Perhaps there are parallels to 2015 at Boise State. Harsin had to decide between redshirt sophomore Ryan Finley and true freshman Brett Rypien, who was Boise State’s first 4-star quarterback recruit. Harsin elected for Ryan Finley, but when the veteran was injured in Game No. 2, it opened the door for Rypien to take over. The rest is history. Rypien became a 4-year starter while Finley followed then-Boise State offensive coordinator Eli Drinkwitz to NC State, where he became a first-team All-SEC quarterback.

Harsin might’ve initially favored the veteran who was there before he took over for Chris Petersen, but ultimately, Harsin rode the hot hand. He played it close to the vest, and neither quarterback was allowed to speak to the media that year. A national story? Not so much.

In this current scenario, Nix is obviously the veteran from the previous staff and Finley is the hot hand. For someone who struggled against pressure as a true freshman at LSU, Finley seemed to be at his best when flushed out of the pocket on Saturday.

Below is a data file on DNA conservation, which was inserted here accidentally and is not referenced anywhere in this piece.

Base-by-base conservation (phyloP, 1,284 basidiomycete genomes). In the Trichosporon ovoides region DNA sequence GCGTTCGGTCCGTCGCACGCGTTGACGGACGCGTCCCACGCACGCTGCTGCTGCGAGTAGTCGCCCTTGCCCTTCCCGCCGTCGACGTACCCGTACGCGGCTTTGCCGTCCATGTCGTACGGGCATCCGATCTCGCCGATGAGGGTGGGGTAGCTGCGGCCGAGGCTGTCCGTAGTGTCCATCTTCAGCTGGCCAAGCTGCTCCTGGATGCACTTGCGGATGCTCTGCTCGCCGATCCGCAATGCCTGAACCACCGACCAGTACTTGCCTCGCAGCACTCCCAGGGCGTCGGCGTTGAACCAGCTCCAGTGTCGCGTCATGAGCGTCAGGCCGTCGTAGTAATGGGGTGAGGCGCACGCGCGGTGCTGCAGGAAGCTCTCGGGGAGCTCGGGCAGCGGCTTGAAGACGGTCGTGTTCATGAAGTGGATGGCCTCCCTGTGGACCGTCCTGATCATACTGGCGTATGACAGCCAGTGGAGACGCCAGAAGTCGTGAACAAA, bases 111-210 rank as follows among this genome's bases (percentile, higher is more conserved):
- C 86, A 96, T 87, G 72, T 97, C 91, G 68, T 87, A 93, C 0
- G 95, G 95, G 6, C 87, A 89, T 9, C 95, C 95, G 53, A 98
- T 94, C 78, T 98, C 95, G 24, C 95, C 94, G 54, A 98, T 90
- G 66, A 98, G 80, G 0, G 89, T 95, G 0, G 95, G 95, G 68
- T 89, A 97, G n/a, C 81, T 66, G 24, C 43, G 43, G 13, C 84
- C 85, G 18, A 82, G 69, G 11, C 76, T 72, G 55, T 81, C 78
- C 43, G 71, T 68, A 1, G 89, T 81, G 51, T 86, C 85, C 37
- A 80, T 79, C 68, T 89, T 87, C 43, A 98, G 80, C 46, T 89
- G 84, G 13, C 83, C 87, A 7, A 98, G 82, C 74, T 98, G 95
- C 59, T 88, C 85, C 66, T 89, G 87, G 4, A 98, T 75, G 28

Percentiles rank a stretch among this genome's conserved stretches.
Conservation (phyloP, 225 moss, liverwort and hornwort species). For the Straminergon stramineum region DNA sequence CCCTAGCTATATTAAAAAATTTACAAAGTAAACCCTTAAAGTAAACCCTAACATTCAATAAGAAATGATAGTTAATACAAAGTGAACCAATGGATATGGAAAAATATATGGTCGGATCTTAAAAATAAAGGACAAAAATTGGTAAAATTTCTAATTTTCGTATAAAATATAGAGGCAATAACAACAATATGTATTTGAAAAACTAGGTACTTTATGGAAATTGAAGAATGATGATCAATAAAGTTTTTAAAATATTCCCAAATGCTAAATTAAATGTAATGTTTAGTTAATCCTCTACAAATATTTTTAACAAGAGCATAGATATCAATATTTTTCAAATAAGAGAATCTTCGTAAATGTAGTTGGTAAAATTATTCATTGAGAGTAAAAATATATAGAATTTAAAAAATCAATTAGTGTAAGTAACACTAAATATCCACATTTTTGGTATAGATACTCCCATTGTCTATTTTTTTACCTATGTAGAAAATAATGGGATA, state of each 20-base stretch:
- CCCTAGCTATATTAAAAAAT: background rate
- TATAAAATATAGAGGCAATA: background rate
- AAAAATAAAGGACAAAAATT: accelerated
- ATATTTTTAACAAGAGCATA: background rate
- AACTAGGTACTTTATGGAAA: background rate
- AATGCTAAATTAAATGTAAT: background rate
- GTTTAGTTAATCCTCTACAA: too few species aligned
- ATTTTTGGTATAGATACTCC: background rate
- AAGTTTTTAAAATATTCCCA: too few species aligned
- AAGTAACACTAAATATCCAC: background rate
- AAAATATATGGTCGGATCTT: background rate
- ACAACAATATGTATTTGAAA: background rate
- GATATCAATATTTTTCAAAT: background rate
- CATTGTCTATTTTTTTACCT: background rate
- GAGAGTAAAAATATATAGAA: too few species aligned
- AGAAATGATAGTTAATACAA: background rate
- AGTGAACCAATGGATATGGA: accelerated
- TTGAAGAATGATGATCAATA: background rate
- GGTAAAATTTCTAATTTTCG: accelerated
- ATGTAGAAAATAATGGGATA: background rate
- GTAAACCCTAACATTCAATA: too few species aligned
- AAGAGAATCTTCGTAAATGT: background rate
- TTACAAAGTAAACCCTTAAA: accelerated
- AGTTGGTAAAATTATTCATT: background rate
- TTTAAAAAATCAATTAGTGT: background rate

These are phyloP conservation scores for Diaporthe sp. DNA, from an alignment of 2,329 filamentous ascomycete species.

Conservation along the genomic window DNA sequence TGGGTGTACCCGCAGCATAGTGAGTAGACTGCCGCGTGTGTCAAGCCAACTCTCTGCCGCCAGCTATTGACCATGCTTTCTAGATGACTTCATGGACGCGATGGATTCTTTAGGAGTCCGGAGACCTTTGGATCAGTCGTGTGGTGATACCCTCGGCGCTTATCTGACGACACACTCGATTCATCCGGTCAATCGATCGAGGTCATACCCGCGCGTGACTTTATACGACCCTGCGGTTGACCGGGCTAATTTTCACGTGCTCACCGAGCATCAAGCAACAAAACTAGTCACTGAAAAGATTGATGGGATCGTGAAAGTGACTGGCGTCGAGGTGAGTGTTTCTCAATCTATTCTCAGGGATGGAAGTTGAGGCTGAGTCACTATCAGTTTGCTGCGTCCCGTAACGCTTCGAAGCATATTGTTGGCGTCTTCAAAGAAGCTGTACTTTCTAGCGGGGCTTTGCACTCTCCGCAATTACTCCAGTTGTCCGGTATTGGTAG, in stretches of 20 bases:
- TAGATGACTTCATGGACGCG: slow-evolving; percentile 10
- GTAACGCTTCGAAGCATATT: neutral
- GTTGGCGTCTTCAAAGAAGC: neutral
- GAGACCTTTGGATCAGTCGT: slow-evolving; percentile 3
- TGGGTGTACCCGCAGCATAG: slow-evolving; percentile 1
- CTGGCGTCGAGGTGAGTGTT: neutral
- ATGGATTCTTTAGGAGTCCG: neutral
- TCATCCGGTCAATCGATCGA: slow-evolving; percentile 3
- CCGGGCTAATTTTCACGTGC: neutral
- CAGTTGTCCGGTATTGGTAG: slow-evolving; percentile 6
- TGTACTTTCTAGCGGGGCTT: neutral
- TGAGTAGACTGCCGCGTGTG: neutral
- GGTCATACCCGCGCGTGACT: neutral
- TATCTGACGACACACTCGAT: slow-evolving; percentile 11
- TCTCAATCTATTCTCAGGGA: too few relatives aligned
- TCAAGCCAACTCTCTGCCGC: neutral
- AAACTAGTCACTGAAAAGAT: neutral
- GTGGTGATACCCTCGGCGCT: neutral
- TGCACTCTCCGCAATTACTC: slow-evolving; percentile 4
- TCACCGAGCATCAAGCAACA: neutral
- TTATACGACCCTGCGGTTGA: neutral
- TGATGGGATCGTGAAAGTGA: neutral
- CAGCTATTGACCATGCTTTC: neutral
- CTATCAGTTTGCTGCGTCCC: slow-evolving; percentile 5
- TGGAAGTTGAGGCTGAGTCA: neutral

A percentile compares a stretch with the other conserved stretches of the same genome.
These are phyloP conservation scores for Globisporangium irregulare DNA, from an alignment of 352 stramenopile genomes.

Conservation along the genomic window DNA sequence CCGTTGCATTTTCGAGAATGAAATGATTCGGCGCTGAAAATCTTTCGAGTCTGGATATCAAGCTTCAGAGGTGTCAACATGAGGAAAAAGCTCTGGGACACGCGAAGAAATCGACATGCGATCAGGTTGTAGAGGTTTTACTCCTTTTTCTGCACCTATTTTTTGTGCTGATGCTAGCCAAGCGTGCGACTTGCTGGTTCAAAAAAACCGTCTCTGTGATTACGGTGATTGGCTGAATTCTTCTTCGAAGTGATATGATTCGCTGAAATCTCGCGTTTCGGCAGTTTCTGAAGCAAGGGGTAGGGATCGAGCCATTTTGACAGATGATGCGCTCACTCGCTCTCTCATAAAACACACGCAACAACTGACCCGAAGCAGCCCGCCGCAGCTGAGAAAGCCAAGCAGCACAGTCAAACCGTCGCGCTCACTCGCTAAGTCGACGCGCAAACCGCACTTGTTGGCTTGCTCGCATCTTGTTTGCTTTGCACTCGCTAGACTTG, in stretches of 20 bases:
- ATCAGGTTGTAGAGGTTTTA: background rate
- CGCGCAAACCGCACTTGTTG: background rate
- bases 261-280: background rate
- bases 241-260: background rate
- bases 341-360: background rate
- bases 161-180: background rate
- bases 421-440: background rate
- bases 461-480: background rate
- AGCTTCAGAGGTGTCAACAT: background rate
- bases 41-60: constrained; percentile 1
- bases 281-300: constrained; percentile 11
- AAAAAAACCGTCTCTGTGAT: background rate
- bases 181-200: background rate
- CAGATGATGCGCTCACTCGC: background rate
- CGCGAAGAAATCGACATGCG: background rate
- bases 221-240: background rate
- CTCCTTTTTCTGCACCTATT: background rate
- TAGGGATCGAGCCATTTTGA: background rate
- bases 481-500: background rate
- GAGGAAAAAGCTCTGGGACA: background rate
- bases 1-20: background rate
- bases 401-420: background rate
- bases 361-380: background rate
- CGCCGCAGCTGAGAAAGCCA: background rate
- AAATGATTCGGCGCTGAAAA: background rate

Not surprisingly, Harsin didn’t answer the obvious question about his starting quarterback situation. He actually wasn’t even asked “who is your starting quarterback moving forward?” It was simply “when do you want to have your starter decided this week?” Harsin responded with “that’s not how this works” and then gave a nothing answer about everyone needing to get better.

Typical Harsin. This is the guy who spoke at SEC Media Days for 31 minutes and he answered a total of 3 questions. The less he reveals, in his mind, the better.